Law360 is predicting 2019 will be a “big year for privacy and cybersecurity litigation,” as reported in “Privacy & Cybersecurity Cases to Watch in 2019.”
For example, lawmakers may examine biometric privacy laws if the Illinois Supreme Court rules negatively on Rosenbach v. Six Flags Entertainment Corp., a case involving that state’s Biometric Information Privacy Act (BIPA), Shook’s Privacy & Data Security Group Chair Al Saikali told Law360.
“If the Rosenbach ruling is unfavorable to companies, I think you’ll see legislators take a look at the statute, because I don’t think it was intended to allow for this crippling level of damages to companies that are employing measures to prevent timekeeping fraud,” said Saikali.
Last year, the Court heard arguments on whether “proof of harm” is necessary to sue under BIPA, which requires companies to capture biometric information. The decision is due in 2019.
Saikali also talked about the U.S. Supreme Court’s unusual request to all parties in Frank v. Gaos to brief the issue of standing after the 2016 decision in Spokeo v. Robins.
“The fact that the court asked for this level of briefing indicated to me that, given its conservative leanings, it is going to take a serious look at what is the requisite type of harm necessary to have standing in these kinds of cases,” said Saikali.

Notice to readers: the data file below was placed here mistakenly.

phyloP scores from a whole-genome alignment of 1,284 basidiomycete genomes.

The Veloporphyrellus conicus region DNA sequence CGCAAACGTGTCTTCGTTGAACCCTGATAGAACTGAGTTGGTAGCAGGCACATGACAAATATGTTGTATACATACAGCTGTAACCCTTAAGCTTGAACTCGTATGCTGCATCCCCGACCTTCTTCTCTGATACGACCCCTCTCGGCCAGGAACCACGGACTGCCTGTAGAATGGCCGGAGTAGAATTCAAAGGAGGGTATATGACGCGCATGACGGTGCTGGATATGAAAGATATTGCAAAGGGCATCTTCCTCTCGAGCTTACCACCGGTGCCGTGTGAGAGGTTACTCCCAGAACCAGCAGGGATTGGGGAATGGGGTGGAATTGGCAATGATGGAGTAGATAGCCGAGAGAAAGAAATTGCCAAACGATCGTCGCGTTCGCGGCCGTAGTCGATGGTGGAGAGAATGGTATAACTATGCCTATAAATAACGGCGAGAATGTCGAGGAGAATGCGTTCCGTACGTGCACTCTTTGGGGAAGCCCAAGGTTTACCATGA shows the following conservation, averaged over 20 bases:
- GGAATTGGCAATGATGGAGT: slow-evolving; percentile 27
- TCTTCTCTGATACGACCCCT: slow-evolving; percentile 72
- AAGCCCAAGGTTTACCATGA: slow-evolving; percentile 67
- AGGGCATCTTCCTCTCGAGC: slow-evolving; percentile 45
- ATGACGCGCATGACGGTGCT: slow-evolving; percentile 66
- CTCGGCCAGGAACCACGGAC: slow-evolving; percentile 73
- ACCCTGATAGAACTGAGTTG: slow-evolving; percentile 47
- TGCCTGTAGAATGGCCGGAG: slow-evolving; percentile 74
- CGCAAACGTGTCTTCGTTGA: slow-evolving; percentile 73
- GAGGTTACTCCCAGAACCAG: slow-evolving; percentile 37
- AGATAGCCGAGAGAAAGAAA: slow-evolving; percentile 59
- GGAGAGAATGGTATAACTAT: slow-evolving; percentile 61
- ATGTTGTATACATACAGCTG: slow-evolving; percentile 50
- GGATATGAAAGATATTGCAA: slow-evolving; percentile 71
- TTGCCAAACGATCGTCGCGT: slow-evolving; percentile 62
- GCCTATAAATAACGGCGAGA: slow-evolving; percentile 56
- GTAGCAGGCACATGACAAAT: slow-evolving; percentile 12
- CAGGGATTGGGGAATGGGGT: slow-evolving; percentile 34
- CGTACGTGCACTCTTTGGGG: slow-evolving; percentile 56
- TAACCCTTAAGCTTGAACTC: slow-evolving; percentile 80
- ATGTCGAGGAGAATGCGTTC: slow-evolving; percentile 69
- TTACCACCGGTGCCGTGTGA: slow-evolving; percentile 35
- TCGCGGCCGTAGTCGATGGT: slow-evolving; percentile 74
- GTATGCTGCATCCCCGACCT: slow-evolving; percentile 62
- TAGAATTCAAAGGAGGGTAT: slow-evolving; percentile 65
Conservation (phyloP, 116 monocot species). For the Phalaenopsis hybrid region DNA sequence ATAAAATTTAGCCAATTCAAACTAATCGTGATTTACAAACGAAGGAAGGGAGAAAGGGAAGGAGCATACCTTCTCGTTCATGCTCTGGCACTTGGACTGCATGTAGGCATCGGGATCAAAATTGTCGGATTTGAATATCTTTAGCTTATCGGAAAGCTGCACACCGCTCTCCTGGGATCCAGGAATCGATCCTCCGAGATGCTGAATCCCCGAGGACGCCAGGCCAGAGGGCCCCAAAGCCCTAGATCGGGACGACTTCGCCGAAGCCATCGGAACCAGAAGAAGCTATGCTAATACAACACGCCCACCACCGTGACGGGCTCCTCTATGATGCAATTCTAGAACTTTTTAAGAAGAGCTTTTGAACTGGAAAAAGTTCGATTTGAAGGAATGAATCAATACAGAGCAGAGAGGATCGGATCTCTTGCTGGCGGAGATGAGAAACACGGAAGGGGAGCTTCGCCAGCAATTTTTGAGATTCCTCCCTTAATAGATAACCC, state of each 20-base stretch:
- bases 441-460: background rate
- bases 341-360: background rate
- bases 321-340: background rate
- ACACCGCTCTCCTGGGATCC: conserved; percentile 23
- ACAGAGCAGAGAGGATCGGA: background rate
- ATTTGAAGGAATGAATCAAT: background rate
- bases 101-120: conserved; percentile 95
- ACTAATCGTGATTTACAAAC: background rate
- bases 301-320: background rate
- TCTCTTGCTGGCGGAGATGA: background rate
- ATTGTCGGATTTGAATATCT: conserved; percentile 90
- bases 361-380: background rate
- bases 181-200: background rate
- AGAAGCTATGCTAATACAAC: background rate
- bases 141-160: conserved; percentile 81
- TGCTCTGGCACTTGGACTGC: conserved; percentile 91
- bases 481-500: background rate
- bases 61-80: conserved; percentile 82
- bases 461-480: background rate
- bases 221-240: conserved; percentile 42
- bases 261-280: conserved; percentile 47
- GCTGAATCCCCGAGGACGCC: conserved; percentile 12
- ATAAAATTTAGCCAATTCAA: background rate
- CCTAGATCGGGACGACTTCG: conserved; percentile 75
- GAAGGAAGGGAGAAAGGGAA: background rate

Frank, a data breach case, involves questions of fairness of cy pres settlements in class actions where counsel and third parties receive most of the settlement funds and class members receive almost nothing. Since Spokeo, appeals courts have reached conflicting results on standing in data breach class actions, and observers think the Court chose Frank to clarify the issue.
Saikali added, “I would bet that they will say they don’t have standing, because you don’t raise that question unless you have real concerns.”
The cases are Rosenbach v. Six Flags Entm’t Corp.,No. 123186, (Ill.)and Frank v. Gaos, No. 17-961 (U.S.).